The Daily Mail’s enemies

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The Daily Mail says Trump’s absurd but he’s not the enemy.  Let’s remind ourselves who the Daily Mail thinks is the enemy.  Ah, yes.  An independent judiciary.  Very Trump.

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James Slack wrote the article.  He’s now Theresa May’s official spokesperson.

Hague and Cameron couldn’t detoxify the Tories – May has no chance

The Guardian:

For Theresa May, rebranding to a green and caring image is even less likely to work. First, she has effectively presided over a retox of her party: she has promoted Dominic Raab and welcomed back Liam Fox and David Davis, all of whom have strongly objected to the Tory modernisation project, claiming it takes the party away from its grass roots. Her party’s flagship purpose – Brexit – has anti-modernisation at its very core. Attempting a facelift, at this point, will be painful and difficult.

Second, she is in a far trickier position than Cameron ever was. Cameron recognised his party could not be seen as both “nice” and “effective”, but had to dance between the two. The party could be nice in the good times, as long as it dropped all that to be effective in the bad. It could be nice to attract young voters, as long as it could switch back to being effective when the older and working-class vote fell. May has no such wriggle room.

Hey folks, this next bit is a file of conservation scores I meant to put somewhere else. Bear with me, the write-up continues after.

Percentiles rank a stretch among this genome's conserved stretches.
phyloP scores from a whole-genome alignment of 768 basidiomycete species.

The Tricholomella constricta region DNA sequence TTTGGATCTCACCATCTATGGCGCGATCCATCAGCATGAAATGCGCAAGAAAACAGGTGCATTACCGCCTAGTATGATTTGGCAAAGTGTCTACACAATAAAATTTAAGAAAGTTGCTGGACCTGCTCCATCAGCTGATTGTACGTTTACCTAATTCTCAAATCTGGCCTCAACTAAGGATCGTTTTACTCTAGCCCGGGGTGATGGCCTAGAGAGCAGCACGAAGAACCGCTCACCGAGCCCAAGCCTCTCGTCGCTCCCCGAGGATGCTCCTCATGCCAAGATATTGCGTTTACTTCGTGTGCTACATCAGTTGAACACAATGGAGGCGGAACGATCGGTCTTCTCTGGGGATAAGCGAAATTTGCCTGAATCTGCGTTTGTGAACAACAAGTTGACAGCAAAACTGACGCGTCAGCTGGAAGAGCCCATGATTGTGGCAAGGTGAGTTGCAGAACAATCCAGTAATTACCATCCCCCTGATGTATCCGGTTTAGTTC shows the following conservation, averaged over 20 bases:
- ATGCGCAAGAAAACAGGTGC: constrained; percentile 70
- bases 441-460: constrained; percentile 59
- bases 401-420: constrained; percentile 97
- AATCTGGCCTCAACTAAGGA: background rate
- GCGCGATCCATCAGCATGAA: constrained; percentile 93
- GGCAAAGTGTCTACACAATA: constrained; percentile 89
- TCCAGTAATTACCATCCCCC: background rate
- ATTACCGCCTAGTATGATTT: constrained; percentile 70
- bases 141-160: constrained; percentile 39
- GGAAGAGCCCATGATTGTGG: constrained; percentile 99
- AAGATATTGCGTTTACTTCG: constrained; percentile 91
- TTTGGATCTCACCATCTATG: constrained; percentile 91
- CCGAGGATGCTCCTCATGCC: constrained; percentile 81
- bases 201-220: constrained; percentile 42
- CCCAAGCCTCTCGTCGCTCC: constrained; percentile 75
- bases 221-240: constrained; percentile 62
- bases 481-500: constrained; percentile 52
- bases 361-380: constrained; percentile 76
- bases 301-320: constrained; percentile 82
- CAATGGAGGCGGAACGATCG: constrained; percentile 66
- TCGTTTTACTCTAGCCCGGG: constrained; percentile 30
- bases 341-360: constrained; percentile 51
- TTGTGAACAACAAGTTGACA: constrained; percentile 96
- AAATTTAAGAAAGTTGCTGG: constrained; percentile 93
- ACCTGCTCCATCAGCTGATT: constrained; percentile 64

She cannot afford to lose the support of those on low incomes, and she cannot afford to be seen wasting money at a time when the economy is in peril – her party must project an air of flinty reliability. But neither can she afford to see the Tories abandoned by the young, who are overwhelmingly turning to Labour – her party must be seen to care, too. The task is almost impossible. May, dogged politician though she is, may not be the person to do it.

Relatedly:

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Eton teachers help set seven exams taken by their pupils, says headmaster

The Guardian:

Eton teachers are involved in setting seven public exams taken by their own pupils, the school’s headmaster admitted at an inquiry into exam integrity on Tuesday.

Simon Henderson told parliament’s education select committee that eight of his staff set 10 exams in total, of which seven were for papers being sat by the school’s pupils. But he said he wanted to avoid a repeat of the scandal that led to a teacher’s departure from the school earlier this year, after it was first revealed in the Guardian that pupils had had access to material that later appeared in their final exams.

And amid ongoing concern that exams are vulnerable to manipulation by unscrupulous examiners, England’s exam watchdog also told the committee that it was considering plans to crack down on classroom teachers who set public exams in the subjects they teach.

Who could have seen that?  Oh yes, from 2014: The next shoe to drop will be realisation of the scope for abuse by allowing fee-paying schools to administer their own exams.